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Expert Shares Optimism on Surgical Advances in Melanoma

Jonathan Alicea and Gina Columbus
Published: Monday, Jul 24, 2017

Russell Berman, MD

Russell Berman, MD
Practitioners today are having much different conversations than they did in the past regarding the treatment options for patients with melanoma who have non-nodal metastases or regionally advanced disease, according to Russell Berman, MD. Moreover, thanks to refined techniques, select patients who were not deemed eligible for surgery are now able to undergo it.

on Melanoma and Immuno-Oncology, Berman, division chief of Surgical Oncology at New York University Langone Medical Center in New York, shared his enthusiasm over ongoing surgical advances in the treatment of melanoma.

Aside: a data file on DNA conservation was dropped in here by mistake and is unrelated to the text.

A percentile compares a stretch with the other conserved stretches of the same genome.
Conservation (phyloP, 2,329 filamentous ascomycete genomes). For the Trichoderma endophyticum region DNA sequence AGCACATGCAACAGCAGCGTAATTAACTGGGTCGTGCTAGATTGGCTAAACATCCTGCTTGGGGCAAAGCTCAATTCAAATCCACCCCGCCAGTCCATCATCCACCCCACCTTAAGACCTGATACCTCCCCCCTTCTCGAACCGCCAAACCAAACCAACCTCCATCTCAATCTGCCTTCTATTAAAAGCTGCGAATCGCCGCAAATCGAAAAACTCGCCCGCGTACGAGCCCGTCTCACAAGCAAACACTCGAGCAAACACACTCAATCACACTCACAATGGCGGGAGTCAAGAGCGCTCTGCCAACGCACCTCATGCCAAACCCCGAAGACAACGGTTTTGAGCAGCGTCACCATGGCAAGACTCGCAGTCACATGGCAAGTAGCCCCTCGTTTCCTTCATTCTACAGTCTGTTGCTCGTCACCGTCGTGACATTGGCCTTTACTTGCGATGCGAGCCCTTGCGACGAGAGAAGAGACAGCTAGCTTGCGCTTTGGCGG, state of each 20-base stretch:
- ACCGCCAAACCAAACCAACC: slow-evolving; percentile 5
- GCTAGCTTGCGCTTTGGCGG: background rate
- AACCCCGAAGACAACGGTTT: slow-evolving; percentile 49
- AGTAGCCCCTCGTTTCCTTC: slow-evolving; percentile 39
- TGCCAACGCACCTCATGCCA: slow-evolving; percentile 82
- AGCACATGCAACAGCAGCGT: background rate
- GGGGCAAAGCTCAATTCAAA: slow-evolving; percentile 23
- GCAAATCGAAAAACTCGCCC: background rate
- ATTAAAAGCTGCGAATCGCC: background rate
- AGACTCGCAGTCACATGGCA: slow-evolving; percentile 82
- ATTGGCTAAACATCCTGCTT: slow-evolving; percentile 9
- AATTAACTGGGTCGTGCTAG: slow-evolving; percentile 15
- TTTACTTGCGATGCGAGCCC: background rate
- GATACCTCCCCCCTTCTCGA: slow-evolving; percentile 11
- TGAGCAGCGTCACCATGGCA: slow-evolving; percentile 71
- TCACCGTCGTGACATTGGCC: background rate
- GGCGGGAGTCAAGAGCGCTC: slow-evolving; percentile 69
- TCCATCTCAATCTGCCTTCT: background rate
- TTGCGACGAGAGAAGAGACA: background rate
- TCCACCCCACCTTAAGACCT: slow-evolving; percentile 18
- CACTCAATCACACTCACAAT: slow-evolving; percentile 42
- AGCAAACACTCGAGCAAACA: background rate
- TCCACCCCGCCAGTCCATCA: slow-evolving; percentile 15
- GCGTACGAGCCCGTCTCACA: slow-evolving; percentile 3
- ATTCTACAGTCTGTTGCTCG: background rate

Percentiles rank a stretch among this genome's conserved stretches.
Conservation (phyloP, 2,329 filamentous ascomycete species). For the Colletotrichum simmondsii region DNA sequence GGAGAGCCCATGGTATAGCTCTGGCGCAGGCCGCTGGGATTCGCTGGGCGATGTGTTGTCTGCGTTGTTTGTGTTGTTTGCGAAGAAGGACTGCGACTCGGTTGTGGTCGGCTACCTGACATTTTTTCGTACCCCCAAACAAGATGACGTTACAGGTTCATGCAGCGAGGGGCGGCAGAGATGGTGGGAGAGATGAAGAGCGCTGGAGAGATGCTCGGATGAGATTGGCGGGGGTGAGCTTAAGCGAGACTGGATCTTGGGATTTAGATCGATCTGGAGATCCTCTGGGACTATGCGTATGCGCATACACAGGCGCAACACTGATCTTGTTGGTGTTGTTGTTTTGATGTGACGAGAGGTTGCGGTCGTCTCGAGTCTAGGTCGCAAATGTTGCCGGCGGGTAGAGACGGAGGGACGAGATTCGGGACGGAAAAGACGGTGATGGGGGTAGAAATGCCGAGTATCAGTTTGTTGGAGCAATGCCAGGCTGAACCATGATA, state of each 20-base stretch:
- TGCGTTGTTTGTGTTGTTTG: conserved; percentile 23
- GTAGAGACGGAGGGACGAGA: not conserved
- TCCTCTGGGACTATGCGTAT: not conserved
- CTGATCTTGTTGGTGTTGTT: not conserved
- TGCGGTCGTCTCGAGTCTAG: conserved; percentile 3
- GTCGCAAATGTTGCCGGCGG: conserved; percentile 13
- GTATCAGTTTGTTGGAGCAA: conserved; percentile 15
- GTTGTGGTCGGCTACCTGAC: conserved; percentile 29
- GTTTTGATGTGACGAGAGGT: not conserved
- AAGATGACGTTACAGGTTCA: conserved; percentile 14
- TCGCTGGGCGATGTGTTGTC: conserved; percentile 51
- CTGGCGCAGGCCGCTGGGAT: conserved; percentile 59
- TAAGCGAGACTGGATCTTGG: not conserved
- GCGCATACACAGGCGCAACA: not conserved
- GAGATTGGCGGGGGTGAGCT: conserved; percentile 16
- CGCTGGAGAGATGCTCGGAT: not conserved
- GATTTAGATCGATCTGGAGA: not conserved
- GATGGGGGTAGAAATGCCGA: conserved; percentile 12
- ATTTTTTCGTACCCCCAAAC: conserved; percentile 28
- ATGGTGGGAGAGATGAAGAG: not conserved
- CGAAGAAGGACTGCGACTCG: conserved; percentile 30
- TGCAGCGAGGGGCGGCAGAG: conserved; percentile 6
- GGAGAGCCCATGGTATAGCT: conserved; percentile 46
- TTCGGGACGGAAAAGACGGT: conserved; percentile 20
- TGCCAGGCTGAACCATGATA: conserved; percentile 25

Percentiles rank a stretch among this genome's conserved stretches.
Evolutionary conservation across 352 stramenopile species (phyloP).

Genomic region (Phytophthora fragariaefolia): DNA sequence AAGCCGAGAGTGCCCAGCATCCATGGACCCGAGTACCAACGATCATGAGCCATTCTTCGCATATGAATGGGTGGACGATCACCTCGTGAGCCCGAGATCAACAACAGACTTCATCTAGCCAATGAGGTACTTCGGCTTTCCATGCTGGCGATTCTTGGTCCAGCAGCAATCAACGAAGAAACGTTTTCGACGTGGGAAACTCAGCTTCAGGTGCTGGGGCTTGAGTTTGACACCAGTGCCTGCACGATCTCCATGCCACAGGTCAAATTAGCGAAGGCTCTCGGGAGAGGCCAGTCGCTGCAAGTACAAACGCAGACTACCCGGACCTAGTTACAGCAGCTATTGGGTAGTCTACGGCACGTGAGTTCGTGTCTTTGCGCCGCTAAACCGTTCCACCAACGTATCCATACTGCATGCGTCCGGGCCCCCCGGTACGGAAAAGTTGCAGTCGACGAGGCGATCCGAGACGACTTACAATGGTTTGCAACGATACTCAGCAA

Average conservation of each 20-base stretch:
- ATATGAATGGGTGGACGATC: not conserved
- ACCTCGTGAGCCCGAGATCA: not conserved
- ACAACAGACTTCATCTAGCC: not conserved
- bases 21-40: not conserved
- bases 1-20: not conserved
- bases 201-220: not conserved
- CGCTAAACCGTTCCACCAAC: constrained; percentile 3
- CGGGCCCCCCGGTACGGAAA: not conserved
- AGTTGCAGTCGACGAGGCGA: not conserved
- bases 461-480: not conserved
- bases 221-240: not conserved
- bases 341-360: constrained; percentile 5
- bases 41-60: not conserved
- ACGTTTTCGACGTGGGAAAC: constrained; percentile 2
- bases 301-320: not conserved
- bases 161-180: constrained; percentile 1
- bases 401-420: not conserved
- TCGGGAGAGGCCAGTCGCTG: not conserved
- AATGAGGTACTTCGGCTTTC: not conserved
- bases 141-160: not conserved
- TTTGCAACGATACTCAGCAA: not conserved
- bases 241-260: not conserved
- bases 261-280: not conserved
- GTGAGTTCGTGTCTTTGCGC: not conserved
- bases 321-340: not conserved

OncLive: What did you discuss in your lecture on melanoma?

Berman: I spoke about non-nodal regional metastases, which, in melanoma, we refer to as in-transit metastases. I also spoke a little bit about systemic metastasis. Now, what is fascinating is that, with new systemic therapies that are effective for melanoma, such as the checkpoint inhibitors in targeted therapy, people think, “Well, is surgery no longer applicable? Do we ever need it again?” In fact, it may actually be defining a role for surgery that we didn't previously appreciate.
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View Conference Coverage
Online CME Activities
TitleExpiration DateCME Credits
Advances in™ Melanoma: Exploring BRAF/MEK in Adjuvant and Neoadjuvant SettingsSep 28, 20191.5
Medical Crossfire®: What Does Data Tell Us About How to Optimize Checkpoint Inhibitor Strategies Across Lines of Care for Patients with Melanoma?Nov 30, 20191.5
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